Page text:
What is the Difference Between Champagne and Sparkling Wine?

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  • Written By: Mary McMahon
  • Edited By: O. Wallace
  • Last Modified Date: 02 April 2020
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The difference between champagne and sparkling wine has been a topic of ferocious debate in the European Union. In fact, champagne is a specific type of sparkling wine, produced in a particular way, in a certain region of French known as Champagne. Due to concerns about the integrity of traditional French champagne, the European Union has given champagne a Protected Designation of Origin (PDO) label, which means that only sparkling wines which meet specific criteria can be labeled as “champagne” in Europe.

Sparkling wines are wines which contain bubbles of carbon dioxide. There are three ways to make a sparkling wine. In the traditional method, also known as the champagne method, the wine undergoes a secondary fermentation in the bottle, generating its own carbonation. Producers may also bottle wine before it is fully fermented, allowing the fermentation to finish in the bottle. Finally, sparkling wines can also be made by fully fermenting wine, and introducing carbon dioxide during the bottling process.


Sparkling wines have been made in Champagne since at least the 1700s, and the region has become rightfully famous for its sparkling wine. While champagne is most certainly a sparkling wine, all sparkling wines are not champagne. Champagne is produced with Pinot or chardonnay grapes using the champagne method of sparkling wine production, and many people feel that true champagne has a superior flavor to other sparkling wines. This is the key difference between champagne and sparkling wine, as “sparkling wine” can be made with a variety of grapes and any carbonation method.

Given the fame of wines from Champagne, many wine producers have attempted to capitalize on their wine production by labeling their sparkling wines as champagnes. This led to confusion about champagne and sparkling, and producers in Champagne felt that the quality and fame of their product was being diluted. As a result, they petitioned for a PDO label, outlining the methods that make champagne distinct, and their request was granted.

While the difference between champagne and sparkling wine might seem petty, there are a few key elements which distinguish champagne from other sparkling wines. The first is the method used to create carbonation in the bottle. Champagne is made using the traditional method, and this has a profound effect on the composition of the wine. If a wine labeled as “champagne” is made with another technique, it may not be as good, and it can be disappointing to a consumer who is expecting true champagne.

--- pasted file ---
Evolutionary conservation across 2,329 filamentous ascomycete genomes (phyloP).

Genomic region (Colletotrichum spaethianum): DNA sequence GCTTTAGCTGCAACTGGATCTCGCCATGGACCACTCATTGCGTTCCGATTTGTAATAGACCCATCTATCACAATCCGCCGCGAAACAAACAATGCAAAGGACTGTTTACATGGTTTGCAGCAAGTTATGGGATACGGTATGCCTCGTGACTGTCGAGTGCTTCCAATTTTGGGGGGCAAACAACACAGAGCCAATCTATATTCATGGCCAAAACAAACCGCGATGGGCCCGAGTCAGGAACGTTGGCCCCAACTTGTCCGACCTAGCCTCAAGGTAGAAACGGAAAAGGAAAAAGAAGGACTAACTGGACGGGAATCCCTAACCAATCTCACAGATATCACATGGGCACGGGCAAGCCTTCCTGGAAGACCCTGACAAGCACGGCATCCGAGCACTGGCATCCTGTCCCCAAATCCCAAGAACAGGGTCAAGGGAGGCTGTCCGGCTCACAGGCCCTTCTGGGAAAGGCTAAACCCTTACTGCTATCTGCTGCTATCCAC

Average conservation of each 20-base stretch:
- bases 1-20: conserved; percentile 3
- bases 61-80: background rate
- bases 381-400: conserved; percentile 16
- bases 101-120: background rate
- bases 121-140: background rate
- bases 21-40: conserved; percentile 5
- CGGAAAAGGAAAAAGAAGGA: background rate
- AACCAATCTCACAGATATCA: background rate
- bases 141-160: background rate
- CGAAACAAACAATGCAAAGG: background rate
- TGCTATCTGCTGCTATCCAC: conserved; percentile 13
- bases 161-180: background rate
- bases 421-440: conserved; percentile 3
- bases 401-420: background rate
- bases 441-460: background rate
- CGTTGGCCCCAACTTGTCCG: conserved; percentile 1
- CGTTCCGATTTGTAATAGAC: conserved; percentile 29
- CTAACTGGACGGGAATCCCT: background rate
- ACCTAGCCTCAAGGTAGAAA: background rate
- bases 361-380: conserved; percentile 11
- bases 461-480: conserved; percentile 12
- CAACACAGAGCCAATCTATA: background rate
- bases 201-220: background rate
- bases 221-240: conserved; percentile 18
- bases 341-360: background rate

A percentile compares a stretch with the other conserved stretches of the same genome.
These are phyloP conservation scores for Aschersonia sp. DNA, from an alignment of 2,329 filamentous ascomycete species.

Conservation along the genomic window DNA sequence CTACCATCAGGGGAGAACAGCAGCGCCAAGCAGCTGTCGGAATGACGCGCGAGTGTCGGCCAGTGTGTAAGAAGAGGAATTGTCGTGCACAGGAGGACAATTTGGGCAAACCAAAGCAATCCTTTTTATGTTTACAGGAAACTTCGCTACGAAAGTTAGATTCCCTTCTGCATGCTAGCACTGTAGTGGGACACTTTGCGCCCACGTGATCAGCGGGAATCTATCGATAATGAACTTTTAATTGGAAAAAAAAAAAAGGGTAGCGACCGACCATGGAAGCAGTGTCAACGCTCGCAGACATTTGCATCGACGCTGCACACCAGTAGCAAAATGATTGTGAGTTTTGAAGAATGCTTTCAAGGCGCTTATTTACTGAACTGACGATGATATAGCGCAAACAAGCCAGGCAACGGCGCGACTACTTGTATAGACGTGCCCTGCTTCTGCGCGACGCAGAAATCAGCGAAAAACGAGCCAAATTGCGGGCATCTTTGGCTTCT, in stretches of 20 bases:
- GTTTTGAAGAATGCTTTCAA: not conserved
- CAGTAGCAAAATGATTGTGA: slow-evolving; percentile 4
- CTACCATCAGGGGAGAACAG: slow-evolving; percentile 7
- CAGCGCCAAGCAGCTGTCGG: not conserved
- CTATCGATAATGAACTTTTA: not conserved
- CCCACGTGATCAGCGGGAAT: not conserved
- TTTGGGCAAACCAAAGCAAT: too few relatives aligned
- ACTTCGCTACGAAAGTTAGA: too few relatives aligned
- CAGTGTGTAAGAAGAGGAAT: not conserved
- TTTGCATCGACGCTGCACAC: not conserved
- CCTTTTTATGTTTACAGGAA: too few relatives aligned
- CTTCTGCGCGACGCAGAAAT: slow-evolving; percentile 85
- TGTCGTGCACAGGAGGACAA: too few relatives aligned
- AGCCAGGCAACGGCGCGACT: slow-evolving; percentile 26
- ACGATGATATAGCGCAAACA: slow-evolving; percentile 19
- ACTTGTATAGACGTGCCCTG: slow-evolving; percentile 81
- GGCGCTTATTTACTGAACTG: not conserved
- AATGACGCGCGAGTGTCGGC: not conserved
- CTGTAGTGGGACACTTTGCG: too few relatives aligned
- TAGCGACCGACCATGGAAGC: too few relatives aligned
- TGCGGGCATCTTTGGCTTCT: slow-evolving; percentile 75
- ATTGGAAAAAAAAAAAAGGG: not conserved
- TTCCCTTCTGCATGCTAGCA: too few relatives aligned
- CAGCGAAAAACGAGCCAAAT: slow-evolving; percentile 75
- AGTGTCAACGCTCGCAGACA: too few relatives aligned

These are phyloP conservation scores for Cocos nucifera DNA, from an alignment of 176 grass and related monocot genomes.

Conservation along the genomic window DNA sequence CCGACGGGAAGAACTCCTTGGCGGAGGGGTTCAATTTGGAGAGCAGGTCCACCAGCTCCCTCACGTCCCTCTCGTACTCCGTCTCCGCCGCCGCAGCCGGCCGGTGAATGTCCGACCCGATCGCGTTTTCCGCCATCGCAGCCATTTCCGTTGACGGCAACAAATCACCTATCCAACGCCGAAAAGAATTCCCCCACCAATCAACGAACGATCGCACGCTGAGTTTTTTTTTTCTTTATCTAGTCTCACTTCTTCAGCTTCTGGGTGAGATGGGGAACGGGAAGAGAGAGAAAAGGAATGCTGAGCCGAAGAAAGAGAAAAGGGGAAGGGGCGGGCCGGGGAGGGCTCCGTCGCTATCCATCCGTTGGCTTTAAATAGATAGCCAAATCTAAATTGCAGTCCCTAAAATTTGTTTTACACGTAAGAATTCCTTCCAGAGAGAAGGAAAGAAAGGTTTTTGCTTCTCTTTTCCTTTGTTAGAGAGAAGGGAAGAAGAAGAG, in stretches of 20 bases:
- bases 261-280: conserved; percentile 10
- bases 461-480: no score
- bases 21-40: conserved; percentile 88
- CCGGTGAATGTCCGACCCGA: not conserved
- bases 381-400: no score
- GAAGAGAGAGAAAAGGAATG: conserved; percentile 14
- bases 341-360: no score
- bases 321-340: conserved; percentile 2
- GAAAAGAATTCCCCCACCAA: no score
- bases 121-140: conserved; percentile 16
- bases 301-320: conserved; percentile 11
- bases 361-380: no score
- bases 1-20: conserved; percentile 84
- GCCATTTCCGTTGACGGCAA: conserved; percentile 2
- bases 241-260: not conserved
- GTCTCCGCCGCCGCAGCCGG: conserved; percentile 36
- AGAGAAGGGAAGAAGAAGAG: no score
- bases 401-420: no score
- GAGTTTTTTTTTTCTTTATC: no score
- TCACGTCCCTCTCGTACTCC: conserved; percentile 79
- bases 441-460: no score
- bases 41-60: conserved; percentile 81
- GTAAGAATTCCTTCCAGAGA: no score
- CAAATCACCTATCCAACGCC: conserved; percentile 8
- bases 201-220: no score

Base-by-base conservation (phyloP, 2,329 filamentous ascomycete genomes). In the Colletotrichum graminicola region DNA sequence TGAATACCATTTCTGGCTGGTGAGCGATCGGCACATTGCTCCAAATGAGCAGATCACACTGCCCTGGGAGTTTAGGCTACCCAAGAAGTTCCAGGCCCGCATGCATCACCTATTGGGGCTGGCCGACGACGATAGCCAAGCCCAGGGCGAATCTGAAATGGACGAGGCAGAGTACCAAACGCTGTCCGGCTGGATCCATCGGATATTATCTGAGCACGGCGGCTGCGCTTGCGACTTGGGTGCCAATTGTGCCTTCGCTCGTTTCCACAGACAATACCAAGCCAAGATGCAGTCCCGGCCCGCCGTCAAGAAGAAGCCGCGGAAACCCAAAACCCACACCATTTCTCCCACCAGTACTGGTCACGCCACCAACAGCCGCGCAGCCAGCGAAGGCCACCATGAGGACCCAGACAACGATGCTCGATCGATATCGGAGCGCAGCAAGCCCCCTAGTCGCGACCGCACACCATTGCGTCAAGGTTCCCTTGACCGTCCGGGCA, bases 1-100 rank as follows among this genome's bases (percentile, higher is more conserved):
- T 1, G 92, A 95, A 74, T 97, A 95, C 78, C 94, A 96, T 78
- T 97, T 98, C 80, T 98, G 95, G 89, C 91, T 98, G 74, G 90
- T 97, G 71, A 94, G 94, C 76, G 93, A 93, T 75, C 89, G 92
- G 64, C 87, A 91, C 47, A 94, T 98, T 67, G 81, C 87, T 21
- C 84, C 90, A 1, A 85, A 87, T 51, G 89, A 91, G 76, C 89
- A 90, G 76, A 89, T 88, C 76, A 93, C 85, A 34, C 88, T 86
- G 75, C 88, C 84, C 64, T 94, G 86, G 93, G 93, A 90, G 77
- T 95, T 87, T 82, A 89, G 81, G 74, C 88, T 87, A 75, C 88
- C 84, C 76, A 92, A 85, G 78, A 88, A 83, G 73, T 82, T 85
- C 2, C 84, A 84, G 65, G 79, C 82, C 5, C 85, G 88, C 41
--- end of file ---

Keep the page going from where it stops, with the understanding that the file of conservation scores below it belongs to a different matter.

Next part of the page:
The origin of the grapes is also important, as the growing conditions of grapes influence the final product. Champagne and sparkling wine may both be carbonated wines, but the nature of the base wine is very important, and grapes from other regions will deliver a very different flavor. The way the wine is handled during crushing and primary fermentation is also unique to the Champagne region, while sparkling wine producers use a variety of handling techniques, and a generally more mechanized process.

PDO labels are not always respected outside the European Union. European products prepared for export must adhere to the PDO regulations, but wineries in other parts of the world do not need to follow PDO directives. This means that sparkling wines produced in other areas of the world may be labeled as “champagnes,” much to the frustration of vintners in Champagne.


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Post 2

Can anyone tell me if such a thing as non sparkling champagne has been made? I have been told I have a bottle.

Post 1

Having been to the Champagne region I can testify that "true" champagne is completely different in texture and taste to most sparkling wines.

As the article states: true champagne is naturally carbonated and therefore has a softer, more delicate texture than artificially-fizzy wine.

Were it not for the hefty price tag and lack of room in my bag, I may have taken one home with me!

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